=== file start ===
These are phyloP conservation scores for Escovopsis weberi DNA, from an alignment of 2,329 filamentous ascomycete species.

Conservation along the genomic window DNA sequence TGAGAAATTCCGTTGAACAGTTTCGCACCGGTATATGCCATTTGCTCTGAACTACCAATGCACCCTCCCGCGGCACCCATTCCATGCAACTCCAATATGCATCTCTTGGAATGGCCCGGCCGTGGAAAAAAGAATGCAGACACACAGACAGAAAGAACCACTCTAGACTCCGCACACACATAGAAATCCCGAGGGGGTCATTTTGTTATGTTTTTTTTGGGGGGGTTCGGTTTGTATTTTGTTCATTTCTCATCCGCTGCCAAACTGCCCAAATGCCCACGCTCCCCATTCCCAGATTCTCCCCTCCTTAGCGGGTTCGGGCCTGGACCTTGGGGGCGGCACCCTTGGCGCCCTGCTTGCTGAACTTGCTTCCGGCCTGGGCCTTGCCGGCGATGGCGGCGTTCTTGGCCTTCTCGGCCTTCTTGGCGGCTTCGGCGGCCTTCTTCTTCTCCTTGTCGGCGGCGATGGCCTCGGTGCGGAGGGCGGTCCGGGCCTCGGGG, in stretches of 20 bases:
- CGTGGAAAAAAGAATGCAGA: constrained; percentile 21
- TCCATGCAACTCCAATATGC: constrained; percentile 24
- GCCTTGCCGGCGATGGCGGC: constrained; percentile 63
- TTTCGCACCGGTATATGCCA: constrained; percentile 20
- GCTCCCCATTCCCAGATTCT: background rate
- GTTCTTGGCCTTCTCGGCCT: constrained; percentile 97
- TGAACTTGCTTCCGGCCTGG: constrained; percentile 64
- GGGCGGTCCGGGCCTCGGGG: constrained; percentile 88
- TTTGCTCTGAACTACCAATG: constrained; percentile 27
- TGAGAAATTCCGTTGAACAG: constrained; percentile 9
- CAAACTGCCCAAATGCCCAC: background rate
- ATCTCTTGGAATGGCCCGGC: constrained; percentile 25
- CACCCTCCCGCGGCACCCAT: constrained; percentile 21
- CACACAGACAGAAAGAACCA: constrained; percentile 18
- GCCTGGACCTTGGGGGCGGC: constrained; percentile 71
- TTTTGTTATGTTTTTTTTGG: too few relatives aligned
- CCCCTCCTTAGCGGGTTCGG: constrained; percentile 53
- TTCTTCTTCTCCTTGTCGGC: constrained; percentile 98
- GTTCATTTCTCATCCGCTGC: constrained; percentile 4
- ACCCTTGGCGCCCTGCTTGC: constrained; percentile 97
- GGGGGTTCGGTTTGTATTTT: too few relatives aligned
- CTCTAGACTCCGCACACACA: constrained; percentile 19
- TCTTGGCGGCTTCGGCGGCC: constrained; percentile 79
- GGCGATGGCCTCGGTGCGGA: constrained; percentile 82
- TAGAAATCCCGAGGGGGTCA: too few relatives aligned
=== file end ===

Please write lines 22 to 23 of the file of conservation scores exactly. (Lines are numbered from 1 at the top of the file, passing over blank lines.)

- ACCCTTGGCGCCCTGCTTGC: constrained; percentile 97
- GGGGGTTCGGTTTGTATTTT: too few relatives aligned